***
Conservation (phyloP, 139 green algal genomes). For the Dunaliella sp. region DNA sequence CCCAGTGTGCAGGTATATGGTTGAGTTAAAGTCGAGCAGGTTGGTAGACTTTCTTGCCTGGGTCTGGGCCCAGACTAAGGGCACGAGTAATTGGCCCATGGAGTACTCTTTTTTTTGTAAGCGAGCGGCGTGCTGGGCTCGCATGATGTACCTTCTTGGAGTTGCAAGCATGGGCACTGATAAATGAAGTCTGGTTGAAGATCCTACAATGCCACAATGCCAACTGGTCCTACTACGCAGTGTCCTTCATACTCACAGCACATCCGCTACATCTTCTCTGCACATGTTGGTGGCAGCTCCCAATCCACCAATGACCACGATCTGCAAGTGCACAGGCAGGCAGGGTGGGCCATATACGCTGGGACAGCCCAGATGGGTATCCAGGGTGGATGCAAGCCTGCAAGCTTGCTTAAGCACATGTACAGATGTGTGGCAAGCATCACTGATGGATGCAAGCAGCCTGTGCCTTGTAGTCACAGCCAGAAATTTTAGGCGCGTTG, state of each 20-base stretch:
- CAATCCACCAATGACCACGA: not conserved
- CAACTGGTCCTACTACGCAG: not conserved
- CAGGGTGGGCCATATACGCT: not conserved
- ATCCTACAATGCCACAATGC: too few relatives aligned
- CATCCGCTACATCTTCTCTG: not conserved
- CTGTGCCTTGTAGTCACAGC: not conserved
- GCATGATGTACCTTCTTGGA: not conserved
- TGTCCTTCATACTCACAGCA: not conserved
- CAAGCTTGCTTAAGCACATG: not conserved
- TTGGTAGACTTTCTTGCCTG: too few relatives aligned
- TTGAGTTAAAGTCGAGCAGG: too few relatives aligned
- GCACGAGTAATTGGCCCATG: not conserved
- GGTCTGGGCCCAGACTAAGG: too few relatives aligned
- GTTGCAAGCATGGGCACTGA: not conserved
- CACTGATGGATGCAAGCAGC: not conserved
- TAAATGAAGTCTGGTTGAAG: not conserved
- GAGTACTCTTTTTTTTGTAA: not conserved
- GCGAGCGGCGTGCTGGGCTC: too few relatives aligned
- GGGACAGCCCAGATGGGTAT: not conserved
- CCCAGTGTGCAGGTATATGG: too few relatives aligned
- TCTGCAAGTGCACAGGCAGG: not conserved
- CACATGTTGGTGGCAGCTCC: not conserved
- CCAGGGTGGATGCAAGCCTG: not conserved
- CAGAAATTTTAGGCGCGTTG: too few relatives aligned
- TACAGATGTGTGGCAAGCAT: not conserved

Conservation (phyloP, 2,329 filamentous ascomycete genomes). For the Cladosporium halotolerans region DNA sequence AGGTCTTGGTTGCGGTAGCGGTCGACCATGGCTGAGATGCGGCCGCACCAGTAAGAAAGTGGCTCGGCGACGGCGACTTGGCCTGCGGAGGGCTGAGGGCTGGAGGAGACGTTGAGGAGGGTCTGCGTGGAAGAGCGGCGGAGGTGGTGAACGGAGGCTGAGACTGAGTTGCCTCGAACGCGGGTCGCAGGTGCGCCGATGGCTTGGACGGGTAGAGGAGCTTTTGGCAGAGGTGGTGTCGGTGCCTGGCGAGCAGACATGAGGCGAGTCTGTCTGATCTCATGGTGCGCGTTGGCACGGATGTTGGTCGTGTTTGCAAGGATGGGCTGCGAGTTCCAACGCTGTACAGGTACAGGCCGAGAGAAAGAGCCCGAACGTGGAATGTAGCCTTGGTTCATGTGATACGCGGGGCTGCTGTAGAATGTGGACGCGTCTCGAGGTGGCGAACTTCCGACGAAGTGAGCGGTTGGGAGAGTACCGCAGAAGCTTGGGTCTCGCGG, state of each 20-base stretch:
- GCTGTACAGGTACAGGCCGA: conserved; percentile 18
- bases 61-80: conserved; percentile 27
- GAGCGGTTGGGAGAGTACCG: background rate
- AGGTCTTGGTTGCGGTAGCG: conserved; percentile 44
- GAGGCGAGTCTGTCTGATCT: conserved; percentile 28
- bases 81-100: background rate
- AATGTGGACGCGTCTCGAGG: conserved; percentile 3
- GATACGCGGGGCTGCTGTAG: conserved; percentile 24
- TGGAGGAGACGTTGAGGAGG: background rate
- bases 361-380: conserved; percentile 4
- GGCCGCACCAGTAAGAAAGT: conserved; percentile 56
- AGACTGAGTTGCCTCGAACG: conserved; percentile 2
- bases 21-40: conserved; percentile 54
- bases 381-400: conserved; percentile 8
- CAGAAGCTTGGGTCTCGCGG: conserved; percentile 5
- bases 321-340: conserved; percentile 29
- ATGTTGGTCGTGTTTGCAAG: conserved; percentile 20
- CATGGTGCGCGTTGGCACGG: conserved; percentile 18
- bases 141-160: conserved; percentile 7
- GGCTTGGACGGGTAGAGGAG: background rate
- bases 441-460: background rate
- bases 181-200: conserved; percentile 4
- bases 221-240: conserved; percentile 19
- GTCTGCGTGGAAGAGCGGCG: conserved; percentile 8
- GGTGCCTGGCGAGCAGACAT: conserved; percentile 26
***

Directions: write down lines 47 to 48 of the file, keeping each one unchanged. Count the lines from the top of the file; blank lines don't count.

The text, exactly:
- GGCTTGGACGGGTAGAGGAG: background rate
- bases 441-460: background rate